New Faculty Dilemma

So it appears our new faculty hiring has gone through, as today we've been talking about the schedule for next year. But now we've hit - or I'm hitting - on a new sort of difficulty. We, like many schools our size, leave course scheduling choices largely up to faculty. I have, by and large, been able to put courses into the time slots that I think will work best for me.

But this morning, the question that came up is that our new faculty member wants to put the freshmen intro course they'll be teaching on a one night a week schedule. If I'm reading everyone correctly, this makes everyone here uncomfortable. It certainly does with me, though this may be because I taught a one night a week course here my first term in, and it was a disaster. It might also be because an intro course tends to bring in the widest variety of students, and that tends to average out to a short attention span. Three hours straight is a long time for a dog-and-pony show.

If it were just me navigating these waters, I'd simply lay out my concerns to the new faculty member. But, particularly because of earlier moments in the search process, I feel like the waters need to be navigated are even more treacherous. I don't want to, in raising my concerns, trip any alarm bells for the others who have (finally) seemed to calm down from all the search nonsense. Honestly, I'd like a quiet run to the end of the term.

And there's that question of academic freedom, as well, which we don't usually talk about in relationship to things like class scheduling. But as I was trying to convey my worries, I also realized that it's entirely possible that just because a three hour intro course doesn't work in my imagination, doesn't mean someone else can't make it work.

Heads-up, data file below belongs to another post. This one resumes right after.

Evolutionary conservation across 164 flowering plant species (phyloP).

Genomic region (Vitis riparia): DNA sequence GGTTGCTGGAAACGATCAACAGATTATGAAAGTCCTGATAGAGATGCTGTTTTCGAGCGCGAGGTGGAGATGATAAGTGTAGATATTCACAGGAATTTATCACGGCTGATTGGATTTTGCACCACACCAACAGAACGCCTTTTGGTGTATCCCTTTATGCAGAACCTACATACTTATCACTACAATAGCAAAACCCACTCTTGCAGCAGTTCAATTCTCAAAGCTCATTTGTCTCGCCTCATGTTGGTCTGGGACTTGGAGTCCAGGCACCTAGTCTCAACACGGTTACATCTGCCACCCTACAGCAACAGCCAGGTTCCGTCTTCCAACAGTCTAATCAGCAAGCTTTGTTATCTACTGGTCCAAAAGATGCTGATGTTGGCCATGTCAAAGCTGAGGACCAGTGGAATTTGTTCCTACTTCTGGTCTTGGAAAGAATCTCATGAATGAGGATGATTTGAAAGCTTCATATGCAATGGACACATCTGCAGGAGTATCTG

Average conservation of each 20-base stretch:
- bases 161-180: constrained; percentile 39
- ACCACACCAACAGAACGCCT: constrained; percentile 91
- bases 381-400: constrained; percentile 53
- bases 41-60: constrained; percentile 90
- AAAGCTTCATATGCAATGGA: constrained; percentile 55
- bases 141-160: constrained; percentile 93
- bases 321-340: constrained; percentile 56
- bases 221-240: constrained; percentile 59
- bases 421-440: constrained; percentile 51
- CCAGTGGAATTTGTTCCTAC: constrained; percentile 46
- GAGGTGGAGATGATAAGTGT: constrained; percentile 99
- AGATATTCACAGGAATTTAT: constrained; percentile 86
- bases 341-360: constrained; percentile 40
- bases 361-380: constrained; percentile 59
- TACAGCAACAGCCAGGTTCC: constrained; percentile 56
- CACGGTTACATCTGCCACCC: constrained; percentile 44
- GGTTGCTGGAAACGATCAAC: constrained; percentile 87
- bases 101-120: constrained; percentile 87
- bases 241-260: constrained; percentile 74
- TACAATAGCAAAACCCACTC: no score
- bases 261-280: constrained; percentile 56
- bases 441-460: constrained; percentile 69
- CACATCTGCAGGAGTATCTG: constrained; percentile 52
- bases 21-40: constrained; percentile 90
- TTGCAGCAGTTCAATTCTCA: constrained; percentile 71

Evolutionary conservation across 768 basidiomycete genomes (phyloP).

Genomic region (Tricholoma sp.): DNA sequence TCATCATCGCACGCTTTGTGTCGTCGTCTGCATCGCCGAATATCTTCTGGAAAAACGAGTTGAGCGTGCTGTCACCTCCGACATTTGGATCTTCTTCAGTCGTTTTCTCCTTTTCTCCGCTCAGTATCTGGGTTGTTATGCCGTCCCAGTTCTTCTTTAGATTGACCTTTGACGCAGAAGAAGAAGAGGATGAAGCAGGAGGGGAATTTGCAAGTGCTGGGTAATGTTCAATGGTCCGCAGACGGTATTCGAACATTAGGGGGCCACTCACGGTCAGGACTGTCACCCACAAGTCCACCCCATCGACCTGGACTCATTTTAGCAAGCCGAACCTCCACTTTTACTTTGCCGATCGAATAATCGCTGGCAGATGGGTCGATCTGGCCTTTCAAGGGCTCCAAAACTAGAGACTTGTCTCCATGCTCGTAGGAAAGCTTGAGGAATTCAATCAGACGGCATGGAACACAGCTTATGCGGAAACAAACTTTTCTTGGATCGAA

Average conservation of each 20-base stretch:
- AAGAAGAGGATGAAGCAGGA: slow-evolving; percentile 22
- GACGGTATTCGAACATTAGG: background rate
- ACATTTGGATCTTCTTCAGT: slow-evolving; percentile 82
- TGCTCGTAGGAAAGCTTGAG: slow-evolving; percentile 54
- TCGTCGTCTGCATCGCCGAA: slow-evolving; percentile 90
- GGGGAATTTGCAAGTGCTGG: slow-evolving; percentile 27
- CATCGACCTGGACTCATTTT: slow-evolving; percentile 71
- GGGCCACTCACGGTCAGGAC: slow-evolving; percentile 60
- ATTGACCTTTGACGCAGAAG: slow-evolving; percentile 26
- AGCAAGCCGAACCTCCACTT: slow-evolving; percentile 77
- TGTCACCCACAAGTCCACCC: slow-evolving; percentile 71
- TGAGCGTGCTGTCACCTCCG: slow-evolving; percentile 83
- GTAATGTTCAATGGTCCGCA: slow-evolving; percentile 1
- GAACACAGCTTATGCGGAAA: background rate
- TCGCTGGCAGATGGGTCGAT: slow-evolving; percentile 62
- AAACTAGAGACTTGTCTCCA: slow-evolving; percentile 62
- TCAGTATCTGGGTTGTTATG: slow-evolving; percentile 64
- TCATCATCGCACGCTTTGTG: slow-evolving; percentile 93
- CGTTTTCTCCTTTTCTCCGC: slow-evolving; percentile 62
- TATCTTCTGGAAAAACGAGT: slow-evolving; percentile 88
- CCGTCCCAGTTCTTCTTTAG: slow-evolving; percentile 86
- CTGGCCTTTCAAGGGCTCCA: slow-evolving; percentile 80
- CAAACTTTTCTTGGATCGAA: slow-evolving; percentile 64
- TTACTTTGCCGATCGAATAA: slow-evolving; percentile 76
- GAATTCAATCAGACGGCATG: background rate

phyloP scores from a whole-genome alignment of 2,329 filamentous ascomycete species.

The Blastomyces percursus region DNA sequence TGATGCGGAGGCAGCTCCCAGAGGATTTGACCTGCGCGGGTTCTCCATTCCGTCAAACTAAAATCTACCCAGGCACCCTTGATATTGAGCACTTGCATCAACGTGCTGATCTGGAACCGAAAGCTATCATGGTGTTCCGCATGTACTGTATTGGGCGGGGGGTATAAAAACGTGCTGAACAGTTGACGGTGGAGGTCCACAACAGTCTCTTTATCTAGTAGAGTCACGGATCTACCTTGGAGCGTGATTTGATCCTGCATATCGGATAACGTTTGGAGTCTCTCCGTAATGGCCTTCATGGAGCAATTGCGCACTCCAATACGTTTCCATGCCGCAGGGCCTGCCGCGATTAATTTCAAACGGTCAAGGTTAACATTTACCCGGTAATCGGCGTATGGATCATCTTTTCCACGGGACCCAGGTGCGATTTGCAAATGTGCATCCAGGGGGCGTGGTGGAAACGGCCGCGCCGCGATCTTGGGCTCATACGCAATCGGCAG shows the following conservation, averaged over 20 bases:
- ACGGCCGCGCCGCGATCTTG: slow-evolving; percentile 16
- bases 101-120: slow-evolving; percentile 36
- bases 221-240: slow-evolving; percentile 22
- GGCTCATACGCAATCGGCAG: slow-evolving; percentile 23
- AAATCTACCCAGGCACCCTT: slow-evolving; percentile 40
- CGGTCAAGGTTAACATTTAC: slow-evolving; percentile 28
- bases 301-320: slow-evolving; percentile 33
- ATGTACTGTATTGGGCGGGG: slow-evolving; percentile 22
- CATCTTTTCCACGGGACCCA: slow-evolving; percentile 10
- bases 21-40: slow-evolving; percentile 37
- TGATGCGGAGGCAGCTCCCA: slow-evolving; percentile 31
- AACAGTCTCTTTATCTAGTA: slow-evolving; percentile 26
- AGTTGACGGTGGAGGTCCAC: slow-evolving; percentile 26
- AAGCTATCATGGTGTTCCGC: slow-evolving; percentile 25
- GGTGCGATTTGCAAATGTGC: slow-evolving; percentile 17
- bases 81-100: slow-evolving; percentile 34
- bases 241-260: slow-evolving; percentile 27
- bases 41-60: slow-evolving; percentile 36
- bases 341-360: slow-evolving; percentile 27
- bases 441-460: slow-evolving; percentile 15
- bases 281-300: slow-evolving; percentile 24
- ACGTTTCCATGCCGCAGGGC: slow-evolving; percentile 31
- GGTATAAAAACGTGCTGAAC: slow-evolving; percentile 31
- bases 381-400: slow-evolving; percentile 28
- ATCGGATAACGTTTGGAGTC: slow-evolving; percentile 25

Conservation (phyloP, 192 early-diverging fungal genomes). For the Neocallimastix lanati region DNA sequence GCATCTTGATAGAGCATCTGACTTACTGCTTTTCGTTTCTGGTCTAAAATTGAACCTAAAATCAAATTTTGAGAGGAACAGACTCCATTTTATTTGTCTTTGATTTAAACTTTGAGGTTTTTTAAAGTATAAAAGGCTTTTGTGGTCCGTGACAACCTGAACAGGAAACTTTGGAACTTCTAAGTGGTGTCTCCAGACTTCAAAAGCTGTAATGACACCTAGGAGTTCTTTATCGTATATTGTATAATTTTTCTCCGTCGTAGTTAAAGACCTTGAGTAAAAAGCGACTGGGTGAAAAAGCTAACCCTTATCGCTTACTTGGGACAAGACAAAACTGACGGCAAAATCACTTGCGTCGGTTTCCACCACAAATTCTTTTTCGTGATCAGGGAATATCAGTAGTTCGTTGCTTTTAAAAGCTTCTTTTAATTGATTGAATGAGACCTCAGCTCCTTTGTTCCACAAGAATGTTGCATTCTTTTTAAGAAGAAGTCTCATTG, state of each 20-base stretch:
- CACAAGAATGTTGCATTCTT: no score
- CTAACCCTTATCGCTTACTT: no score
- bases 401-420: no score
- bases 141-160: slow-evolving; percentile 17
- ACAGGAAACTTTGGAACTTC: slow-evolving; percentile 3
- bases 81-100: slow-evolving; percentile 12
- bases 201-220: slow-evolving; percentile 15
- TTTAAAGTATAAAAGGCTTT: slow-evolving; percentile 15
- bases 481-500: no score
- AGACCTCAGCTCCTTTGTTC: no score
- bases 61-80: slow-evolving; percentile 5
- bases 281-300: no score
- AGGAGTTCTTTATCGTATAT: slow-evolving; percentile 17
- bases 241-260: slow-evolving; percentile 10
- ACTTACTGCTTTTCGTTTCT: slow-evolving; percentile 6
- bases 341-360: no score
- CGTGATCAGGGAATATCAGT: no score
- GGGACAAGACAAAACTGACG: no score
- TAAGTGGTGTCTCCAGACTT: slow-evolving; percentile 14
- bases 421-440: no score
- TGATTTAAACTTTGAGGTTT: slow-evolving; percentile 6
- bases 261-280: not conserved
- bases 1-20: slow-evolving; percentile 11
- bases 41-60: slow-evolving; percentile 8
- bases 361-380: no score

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6 Responses to “New Faculty Dilemma”
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Dr. Crazy said...

Somebody else *might* be able to make it work, but I'd be inclined to say that it may not be a great idea to take that risk in the first semester at a new job. That's not infringing upon academic freedom to suggest that - rather, it's about using your experience to try to help the new person. What else is the person teaching? Would it be (more) sensible to do another of the courses in the evening block and to put the intro course in another? Yes, it makes sense to accommodate scheduling requests as much as is possible, but people already at the institution will have a better idea of how that would work out for a first semester instructor, I'd suspect.

If I ruled the world (and you know I think I should), I'd say that whoever handles scheduling (the chair, presumably?) should handle this as an administrative matter and have a conversation with the hire about possible pitfalls in the plan and to find out why the person chose the schedule that he/she did. (It may be that the person has done that course in a 1-night-per-week block before and it went fabulous, after all.) After that conversation, I'd imagine that they could work something out that's agreeable, right? Why the rest of the department would be in a position to discuss a colleague's schedule is entirely beyond me. Do you all discuss each other's scheduling preferences as well and feel uncomfortable about them?